Remember the Vets, not the sales
Get your credit cards out — today is shopping day. If you need clothing, home goods, jewelry, shoes or select watches, area rugs and electronics, Macy’s has you covered with its 10 to 15 percent off sale.
Maybe you’re more upscale. If so, head to Lord and Taylor, which is offering 15 percent off your purchase. Maybe you’ve got techie needs — that’s fine too. Amazon’s got a sale for you. Today, you’ll find the best shopping deals year-round until Black Friday, so don’t miss out. Oh yeah, and you can thank Veterans Day for those sales. That’s also today, by the way.
Veterans Day was originally called Armistice Day in commemoration of “the 11th hour of the 11th day of the 11th month of 1918, (when) an armistice, or temporary cessation of hostilities, was declared between the Allied nations and Germany in the First World War, then known as ‘the Great War,’” according to History.com.
The occasion was first celebrated in 1919, but did not become an official United States holiday until 1938. After World War II and the Korean War, Armistice Day was renamed Veterans Day and extended to include the celebration of all veterans of war.
Sadly, much like other holidays, the meaning of Veterans Day has changed. Nov. 11 in the U.S. no longer stands as a day to applaud our brave servicemen and women, but rather a day to buy stuff and maybe even get a head start on Christmas shopping.
Some stores, such as Aeropostale, apparently just happen to have their sales run through Veterans Day — though it is highly unlikely that this is an accident.
Others, such as Macy’s, outright exploit it by advertising its sales as “Veterans Day Sales.”
It is one thing to offer the veterans sales, discounts and maybe even free items in the vein of Krispy Kreme — after all, it is their day and they deserve at least a free donut. However, extending these sales and deals to everyone commercializes and cheapens the meaning of the day.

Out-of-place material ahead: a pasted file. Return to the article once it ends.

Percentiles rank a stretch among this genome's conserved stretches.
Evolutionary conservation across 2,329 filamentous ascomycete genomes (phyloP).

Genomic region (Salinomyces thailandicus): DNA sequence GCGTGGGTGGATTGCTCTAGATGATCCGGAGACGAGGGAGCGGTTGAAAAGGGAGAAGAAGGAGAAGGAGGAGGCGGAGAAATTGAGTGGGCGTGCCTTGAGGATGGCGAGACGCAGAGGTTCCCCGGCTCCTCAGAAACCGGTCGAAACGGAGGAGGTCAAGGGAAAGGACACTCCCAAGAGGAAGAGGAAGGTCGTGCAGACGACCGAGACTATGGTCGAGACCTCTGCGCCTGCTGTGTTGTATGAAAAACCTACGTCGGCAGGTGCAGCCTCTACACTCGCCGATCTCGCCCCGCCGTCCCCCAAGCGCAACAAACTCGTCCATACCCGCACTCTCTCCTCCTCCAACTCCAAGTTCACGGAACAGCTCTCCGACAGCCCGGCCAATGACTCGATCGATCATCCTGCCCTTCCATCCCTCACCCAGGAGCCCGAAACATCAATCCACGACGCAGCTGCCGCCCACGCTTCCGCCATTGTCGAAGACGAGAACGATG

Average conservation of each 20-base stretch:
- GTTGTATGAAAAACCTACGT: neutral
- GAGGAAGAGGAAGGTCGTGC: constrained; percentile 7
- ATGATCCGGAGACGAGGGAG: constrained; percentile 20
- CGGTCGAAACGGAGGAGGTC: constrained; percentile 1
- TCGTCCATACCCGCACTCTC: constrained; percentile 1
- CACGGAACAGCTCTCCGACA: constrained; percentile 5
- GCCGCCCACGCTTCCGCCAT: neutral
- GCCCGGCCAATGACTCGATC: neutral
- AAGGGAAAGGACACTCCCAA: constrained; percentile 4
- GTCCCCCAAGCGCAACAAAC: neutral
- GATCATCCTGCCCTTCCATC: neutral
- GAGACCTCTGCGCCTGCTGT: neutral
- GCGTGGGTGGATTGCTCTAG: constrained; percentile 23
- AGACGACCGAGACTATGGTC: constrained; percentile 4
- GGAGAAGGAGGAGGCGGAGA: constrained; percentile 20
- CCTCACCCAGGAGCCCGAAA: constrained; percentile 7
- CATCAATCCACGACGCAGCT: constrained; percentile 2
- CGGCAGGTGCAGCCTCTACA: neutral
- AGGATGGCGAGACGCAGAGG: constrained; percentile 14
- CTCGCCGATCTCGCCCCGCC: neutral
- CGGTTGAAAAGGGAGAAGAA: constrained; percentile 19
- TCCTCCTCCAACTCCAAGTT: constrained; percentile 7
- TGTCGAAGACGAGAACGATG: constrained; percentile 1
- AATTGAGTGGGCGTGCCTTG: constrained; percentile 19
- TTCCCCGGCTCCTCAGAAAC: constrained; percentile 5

Veterans Day should be about the veterans. These are the people who risked so much to keep us safe and free, the same people who enable us to shout from the rooftops about how annoying our government is and the people whose lives are forever changed because of war, and not always positively.
A 2011veteranstoday.com article by Ed Mattson compares the standard benefits received by veterans from five other nations — Germany, United Kingdom, Australia, Canada and Finland — to those that U.S. veterans receive.
Mattson found that, despite many similarities, “our veteran benefits are world-class by comparison to other countries.”
However, Mattson admits that “the U.S. is widely recognized as the world’s policeman, spend(ing) far more on military expenditures than the five representative countries in the report and nearly 50 percent of the entire world’s military expenditures” and points out that “our veteran population is far more apt to be exposed to the possibilities of becoming disabled than say a soldier from Finland.”
Mattson also said that “we may have our differences as to the treatment of diseases from toxic chemicals and the need for more support for (post-traumatic stress disorder), but these are being remedied by legal proceedings.”
That was back in 2011, and still, nothing significant has been done to remedy these problems. With a population composed of a little over a third of adult male veterans, one would think that these problems would be somewhat of a priority.
While this article is obviously neither going to stop Veterans Day sales for non-veterans nor remedy the problems faced by veterans, that is not really the point of it.
The point is to make people stop and think about what today actually means and take as little as five seconds to appreciate what our veterans do.
Maybe call and thank the vets you have in your family, if you have any. Or thank a random veteran if you see one out today. Do something to bring back the meaning of this holiday.
If you are a veteran reading this, go out and enjoy your day. Make use of those discounts and free goodies you get today. A free donut from Krispy Kreme or a free burger from Red Robin is the least you deserve.
If you need help finding discounts, usatoday.com has a few listed.
And also, to those veterans reading, thank you.
Opinion columnist Monica Rojas is a print journalism sophomore and may be reached at [email protected]